His personality and talking points helped him get elected, but the election is over.

The evaluation of Greitens‘ time in office will come from his dedication to the work, his willingness to answer tough questions and his ability to be better than the dog-and-pony show our government has become.

It’s only been a few weeks, so he has plenty of time to show that side.


The Columbia Daily Tribune, Feb. 6

Travel ban

Among the litany of controversial moves President Donald Trump has launched, his ban on travel from Muslim nations might be the worst. Not only is it unfairly and without justification interfering with the rights and dreams of many immigrants in final stages of arrival into this country, but it threatens U.S.-Iran relations in the vital world of wrestling.

“Vital” might be too strong, but if you are fixated on the sport, particularly Missouri Tigers wrestling, you will notice potential MU-Iranian competition is a big deal. Even an occasional fan can imagine a possible meeting between wrestlers from Iran and the United States head to head in international, even Olympic, warfare on the mat. In particular, you can imagine our own J’den Cox going for the gold against a man from Iran. Cox has elevated our perspective on the sport of wrestling and, now, its implications for international relations in the new world of Trump.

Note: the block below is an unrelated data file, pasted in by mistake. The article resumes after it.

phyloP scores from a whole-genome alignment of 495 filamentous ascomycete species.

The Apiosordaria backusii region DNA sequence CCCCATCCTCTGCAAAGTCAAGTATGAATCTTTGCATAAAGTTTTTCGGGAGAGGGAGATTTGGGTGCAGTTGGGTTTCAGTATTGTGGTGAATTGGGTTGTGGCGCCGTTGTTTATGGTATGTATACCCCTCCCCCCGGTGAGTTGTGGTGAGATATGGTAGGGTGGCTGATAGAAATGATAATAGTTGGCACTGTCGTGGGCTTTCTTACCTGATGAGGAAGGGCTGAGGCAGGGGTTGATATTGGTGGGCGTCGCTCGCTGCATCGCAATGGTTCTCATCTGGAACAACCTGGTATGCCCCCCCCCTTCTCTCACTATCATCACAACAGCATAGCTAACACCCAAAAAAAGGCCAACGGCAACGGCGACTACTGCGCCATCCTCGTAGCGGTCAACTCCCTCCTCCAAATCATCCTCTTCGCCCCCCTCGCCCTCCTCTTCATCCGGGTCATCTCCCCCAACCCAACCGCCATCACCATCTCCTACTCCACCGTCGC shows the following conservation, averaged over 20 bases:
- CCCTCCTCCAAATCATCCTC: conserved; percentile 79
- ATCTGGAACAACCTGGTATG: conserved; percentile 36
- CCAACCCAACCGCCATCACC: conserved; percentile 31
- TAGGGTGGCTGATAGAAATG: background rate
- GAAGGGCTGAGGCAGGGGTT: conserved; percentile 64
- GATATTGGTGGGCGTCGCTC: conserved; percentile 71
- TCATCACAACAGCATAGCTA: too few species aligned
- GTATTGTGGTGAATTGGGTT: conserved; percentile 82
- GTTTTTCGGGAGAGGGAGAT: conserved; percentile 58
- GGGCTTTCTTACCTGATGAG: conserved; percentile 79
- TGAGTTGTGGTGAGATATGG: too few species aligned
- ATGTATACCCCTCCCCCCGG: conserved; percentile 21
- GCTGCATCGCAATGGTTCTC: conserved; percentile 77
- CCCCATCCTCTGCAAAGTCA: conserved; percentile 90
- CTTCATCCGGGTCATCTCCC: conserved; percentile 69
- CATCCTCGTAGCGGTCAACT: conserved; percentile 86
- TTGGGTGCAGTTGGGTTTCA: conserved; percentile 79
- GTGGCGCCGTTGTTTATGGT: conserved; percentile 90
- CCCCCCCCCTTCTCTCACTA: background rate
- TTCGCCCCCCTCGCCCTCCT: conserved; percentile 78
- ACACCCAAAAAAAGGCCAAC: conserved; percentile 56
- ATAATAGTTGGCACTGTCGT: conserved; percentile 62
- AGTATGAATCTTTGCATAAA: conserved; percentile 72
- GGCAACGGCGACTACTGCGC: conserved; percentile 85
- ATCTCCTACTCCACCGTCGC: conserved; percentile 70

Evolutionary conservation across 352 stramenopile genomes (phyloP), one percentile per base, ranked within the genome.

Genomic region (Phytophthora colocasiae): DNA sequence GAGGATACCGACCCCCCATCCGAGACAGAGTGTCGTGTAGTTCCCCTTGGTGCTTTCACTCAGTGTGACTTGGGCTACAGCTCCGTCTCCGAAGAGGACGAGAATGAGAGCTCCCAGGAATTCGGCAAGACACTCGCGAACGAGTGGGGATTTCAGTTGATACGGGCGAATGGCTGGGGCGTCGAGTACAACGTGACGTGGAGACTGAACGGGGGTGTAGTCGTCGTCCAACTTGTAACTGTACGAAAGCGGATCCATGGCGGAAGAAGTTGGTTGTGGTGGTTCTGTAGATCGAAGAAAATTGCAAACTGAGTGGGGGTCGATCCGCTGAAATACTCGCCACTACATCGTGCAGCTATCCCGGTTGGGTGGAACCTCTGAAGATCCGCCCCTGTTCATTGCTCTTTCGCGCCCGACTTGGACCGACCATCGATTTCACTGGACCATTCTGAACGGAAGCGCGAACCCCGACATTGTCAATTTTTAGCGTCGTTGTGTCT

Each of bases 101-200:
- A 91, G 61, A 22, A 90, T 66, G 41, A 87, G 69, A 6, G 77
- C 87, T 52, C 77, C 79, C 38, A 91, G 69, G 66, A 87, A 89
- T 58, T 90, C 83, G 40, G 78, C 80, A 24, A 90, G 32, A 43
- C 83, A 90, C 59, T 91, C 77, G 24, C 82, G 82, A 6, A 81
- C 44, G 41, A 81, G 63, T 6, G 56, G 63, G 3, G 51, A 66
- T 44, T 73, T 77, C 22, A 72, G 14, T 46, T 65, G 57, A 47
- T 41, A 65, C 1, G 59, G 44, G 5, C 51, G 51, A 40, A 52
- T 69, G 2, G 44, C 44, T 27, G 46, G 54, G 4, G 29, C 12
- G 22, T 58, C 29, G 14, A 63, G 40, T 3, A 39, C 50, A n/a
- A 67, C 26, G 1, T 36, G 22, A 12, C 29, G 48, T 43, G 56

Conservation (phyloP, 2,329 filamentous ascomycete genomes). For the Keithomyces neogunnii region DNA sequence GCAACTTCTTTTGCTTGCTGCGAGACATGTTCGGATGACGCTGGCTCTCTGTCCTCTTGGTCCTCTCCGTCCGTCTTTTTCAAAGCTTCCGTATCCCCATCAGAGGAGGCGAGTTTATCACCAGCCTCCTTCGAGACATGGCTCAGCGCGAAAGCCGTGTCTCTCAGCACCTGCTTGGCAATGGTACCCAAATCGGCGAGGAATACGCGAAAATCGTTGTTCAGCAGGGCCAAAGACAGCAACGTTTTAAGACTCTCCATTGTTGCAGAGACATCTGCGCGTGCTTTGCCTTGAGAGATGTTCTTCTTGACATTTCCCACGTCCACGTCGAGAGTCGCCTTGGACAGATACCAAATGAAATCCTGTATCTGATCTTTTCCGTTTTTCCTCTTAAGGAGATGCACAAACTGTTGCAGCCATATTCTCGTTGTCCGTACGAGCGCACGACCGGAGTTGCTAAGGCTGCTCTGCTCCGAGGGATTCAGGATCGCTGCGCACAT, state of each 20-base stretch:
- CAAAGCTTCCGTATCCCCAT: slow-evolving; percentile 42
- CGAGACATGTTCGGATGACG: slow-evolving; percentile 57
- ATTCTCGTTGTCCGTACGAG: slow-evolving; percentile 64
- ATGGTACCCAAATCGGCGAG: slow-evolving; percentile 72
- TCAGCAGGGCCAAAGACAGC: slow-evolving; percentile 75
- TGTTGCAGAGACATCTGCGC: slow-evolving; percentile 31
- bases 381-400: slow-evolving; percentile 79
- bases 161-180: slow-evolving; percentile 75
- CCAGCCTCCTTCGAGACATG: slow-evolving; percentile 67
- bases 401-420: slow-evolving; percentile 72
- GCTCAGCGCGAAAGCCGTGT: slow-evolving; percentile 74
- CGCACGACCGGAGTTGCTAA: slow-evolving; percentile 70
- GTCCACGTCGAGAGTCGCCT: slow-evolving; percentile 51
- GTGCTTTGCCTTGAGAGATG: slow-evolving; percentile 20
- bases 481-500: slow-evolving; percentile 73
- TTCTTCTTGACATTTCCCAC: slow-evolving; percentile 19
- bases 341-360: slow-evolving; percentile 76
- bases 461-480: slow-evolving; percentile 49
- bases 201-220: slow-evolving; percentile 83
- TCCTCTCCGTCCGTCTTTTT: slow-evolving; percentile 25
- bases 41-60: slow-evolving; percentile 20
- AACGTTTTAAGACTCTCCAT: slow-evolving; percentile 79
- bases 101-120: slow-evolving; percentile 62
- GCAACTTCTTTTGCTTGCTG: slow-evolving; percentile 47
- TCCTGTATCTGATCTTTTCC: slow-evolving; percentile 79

You might think me facetious to liken wrestling with anti-terrorism activities, but wait. It makes sense in my mind to notice in the wrestling fiasco an example of the unexpected consequences of the travel ban.

It sort of boils down to this: Why should happy interactions with foreign countries be unnecessarily damaged for no good reason? If we had proof of Iranian terrorists dressed as aspiring families lined up on our borders, it would be one thing, but Trump’s targeting of Iran and other Muslim nations perhaps bent on exporting terrorists into the United States reveals not a single example from the past.

One would think a sophisticated engineer of “the deal” would know to make his point by announcing “renewed” or “enhanced” vetting of immigrants without so explicitly and gratuitously sticking the national finger in the eyes of other particular nationals.

Hope might be on the way. A federal judge in Seattle has put a nationwide hold on Trump’s seven-nation mistake. U.S. District Judge James Robart granted a temporary restraining order “on a nationwide basis.” But Trump & Co. vow to resist the order and stick with their ban. People waiting in airports don’t know what to do.

I’ve been waiting for the first example of effective pushback against Trump excesses. Maybe this is it.